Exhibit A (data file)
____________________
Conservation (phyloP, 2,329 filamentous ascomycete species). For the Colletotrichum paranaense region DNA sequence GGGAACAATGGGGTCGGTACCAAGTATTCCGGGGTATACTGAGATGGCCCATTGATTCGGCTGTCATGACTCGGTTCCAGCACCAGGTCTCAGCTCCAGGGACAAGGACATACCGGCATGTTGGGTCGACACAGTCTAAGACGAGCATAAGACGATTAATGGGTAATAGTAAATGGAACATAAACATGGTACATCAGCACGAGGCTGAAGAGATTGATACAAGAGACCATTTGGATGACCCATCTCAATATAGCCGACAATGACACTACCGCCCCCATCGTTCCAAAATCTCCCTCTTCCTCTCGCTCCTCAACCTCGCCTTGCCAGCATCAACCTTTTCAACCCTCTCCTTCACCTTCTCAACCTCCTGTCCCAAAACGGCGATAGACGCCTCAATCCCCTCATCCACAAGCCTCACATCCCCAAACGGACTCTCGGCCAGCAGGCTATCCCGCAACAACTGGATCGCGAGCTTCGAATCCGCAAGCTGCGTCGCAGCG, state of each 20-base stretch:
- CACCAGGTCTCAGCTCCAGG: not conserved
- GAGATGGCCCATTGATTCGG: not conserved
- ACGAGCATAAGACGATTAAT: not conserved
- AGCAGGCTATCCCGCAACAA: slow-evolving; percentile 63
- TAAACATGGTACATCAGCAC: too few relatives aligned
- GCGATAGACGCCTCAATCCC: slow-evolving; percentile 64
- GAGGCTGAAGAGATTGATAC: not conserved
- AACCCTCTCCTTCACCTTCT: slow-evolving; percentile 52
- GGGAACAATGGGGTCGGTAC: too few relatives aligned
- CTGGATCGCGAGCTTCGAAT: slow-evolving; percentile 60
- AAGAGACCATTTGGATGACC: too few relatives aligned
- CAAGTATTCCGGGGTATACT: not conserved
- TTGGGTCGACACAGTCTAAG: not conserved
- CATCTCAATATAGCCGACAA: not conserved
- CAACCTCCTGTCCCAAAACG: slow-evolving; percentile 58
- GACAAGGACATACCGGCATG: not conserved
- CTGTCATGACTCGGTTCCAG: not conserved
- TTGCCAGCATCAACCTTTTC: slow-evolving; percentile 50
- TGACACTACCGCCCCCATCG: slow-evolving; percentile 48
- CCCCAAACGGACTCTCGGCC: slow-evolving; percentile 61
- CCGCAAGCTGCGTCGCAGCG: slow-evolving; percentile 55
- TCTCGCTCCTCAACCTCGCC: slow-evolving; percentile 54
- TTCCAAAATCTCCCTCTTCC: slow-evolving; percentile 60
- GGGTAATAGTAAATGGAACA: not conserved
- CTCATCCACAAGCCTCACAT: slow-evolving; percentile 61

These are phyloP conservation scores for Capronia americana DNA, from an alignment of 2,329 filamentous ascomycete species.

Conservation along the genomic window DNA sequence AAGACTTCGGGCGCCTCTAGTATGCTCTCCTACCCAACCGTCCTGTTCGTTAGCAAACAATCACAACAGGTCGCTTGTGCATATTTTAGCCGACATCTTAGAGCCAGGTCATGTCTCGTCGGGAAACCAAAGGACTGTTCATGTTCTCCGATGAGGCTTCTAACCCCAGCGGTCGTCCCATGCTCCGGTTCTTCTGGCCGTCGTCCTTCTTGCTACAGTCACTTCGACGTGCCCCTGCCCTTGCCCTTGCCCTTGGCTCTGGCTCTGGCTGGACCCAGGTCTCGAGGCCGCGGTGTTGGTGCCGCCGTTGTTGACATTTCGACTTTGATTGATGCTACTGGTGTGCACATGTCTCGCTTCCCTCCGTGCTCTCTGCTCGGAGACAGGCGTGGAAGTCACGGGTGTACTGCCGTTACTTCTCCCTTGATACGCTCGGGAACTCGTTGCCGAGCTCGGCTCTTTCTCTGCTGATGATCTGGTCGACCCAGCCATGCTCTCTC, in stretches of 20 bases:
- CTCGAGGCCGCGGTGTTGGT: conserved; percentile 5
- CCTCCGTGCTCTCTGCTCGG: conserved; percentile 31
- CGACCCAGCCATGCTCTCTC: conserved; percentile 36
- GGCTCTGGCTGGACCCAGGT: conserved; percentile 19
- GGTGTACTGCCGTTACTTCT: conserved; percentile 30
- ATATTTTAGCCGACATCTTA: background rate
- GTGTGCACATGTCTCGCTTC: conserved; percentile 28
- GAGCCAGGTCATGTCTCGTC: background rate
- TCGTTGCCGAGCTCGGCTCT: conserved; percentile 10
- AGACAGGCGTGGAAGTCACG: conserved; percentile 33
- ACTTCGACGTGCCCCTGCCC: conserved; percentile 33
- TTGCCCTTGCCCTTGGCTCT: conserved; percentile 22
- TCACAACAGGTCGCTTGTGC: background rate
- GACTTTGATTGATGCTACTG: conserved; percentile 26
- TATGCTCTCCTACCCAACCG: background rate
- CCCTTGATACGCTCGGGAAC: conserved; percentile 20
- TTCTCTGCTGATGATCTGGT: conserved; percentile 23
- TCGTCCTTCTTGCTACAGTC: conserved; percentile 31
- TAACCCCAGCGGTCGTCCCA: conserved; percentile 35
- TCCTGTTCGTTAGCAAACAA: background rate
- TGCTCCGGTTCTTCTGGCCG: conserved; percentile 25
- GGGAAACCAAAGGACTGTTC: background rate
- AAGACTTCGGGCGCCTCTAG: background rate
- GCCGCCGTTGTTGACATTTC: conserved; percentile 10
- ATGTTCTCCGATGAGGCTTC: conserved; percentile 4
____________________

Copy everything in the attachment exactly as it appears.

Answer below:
Conservation (phyloP, 2,329 filamentous ascomycete species). For the Colletotrichum paranaense region DNA sequence GGGAACAATGGGGTCGGTACCAAGTATTCCGGGGTATACTGAGATGGCCCATTGATTCGGCTGTCATGACTCGGTTCCAGCACCAGGTCTCAGCTCCAGGGACAAGGACATACCGGCATGTTGGGTCGACACAGTCTAAGACGAGCATAAGACGATTAATGGGTAATAGTAAATGGAACATAAACATGGTACATCAGCACGAGGCTGAAGAGATTGATACAAGAGACCATTTGGATGACCCATCTCAATATAGCCGACAATGACACTACCGCCCCCATCGTTCCAAAATCTCCCTCTTCCTCTCGCTCCTCAACCTCGCCTTGCCAGCATCAACCTTTTCAACCCTCTCCTTCACCTTCTCAACCTCCTGTCCCAAAACGGCGATAGACGCCTCAATCCCCTCATCCACAAGCCTCACATCCCCAAACGGACTCTCGGCCAGCAGGCTATCCCGCAACAACTGGATCGCGAGCTTCGAATCCGCAAGCTGCGTCGCAGCG, state of each 20-base stretch:
- CACCAGGTCTCAGCTCCAGG: not conserved
- GAGATGGCCCATTGATTCGG: not conserved
- ACGAGCATAAGACGATTAAT: not conserved
- AGCAGGCTATCCCGCAACAA: slow-evolving; percentile 63
- TAAACATGGTACATCAGCAC: too few relatives aligned
- GCGATAGACGCCTCAATCCC: slow-evolving; percentile 64
- GAGGCTGAAGAGATTGATAC: not conserved
- AACCCTCTCCTTCACCTTCT: slow-evolving; percentile 52
- GGGAACAATGGGGTCGGTAC: too few relatives aligned
- CTGGATCGCGAGCTTCGAAT: slow-evolving; percentile 60
- AAGAGACCATTTGGATGACC: too few relatives aligned
- CAAGTATTCCGGGGTATACT: not conserved
- TTGGGTCGACACAGTCTAAG: not conserved
- CATCTCAATATAGCCGACAA: not conserved
- CAACCTCCTGTCCCAAAACG: slow-evolving; percentile 58
- GACAAGGACATACCGGCATG: not conserved
- CTGTCATGACTCGGTTCCAG: not conserved
- TTGCCAGCATCAACCTTTTC: slow-evolving; percentile 50
- TGACACTACCGCCCCCATCG: slow-evolving; percentile 48
- CCCCAAACGGACTCTCGGCC: slow-evolving; percentile 61
- CCGCAAGCTGCGTCGCAGCG: slow-evolving; percentile 55
- TCTCGCTCCTCAACCTCGCC: slow-evolving; percentile 54
- TTCCAAAATCTCCCTCTTCC: slow-evolving; percentile 60
- GGGTAATAGTAAATGGAACA: not conserved
- CTCATCCACAAGCCTCACAT: slow-evolving; percentile 61

These are phyloP conservation scores for Capronia americana DNA, from an alignment of 2,329 filamentous ascomycete species.

Conservation along the genomic window DNA sequence AAGACTTCGGGCGCCTCTAGTATGCTCTCCTACCCAACCGTCCTGTTCGTTAGCAAACAATCACAACAGGTCGCTTGTGCATATTTTAGCCGACATCTTAGAGCCAGGTCATGTCTCGTCGGGAAACCAAAGGACTGTTCATGTTCTCCGATGAGGCTTCTAACCCCAGCGGTCGTCCCATGCTCCGGTTCTTCTGGCCGTCGTCCTTCTTGCTACAGTCACTTCGACGTGCCCCTGCCCTTGCCCTTGCCCTTGGCTCTGGCTCTGGCTGGACCCAGGTCTCGAGGCCGCGGTGTTGGTGCCGCCGTTGTTGACATTTCGACTTTGATTGATGCTACTGGTGTGCACATGTCTCGCTTCCCTCCGTGCTCTCTGCTCGGAGACAGGCGTGGAAGTCACGGGTGTACTGCCGTTACTTCTCCCTTGATACGCTCGGGAACTCGTTGCCGAGCTCGGCTCTTTCTCTGCTGATGATCTGGTCGACCCAGCCATGCTCTCTC, in stretches of 20 bases:
- CTCGAGGCCGCGGTGTTGGT: conserved; percentile 5
- CCTCCGTGCTCTCTGCTCGG: conserved; percentile 31
- CGACCCAGCCATGCTCTCTC: conserved; percentile 36
- GGCTCTGGCTGGACCCAGGT: conserved; percentile 19
- GGTGTACTGCCGTTACTTCT: conserved; percentile 30
- ATATTTTAGCCGACATCTTA: background rate
- GTGTGCACATGTCTCGCTTC: conserved; percentile 28
- GAGCCAGGTCATGTCTCGTC: background rate
- TCGTTGCCGAGCTCGGCTCT: conserved; percentile 10
- AGACAGGCGTGGAAGTCACG: conserved; percentile 33
- ACTTCGACGTGCCCCTGCCC: conserved; percentile 33
- TTGCCCTTGCCCTTGGCTCT: conserved; percentile 22
- TCACAACAGGTCGCTTGTGC: background rate
- GACTTTGATTGATGCTACTG: conserved; percentile 26
- TATGCTCTCCTACCCAACCG: background rate
- CCCTTGATACGCTCGGGAAC: conserved; percentile 20
- TTCTCTGCTGATGATCTGGT: conserved; percentile 23
- TCGTCCTTCTTGCTACAGTC: conserved; percentile 31
- TAACCCCAGCGGTCGTCCCA: conserved; percentile 35
- TCCTGTTCGTTAGCAAACAA: background rate
- TGCTCCGGTTCTTCTGGCCG: conserved; percentile 25
- GGGAAACCAAAGGACTGTTC: background rate
- AAGACTTCGGGCGCCTCTAG: background rate
- GCCGCCGTTGTTGACATTTC: conserved; percentile 10
- ATGTTCTCCGATGAGGCTTC: conserved; percentile 4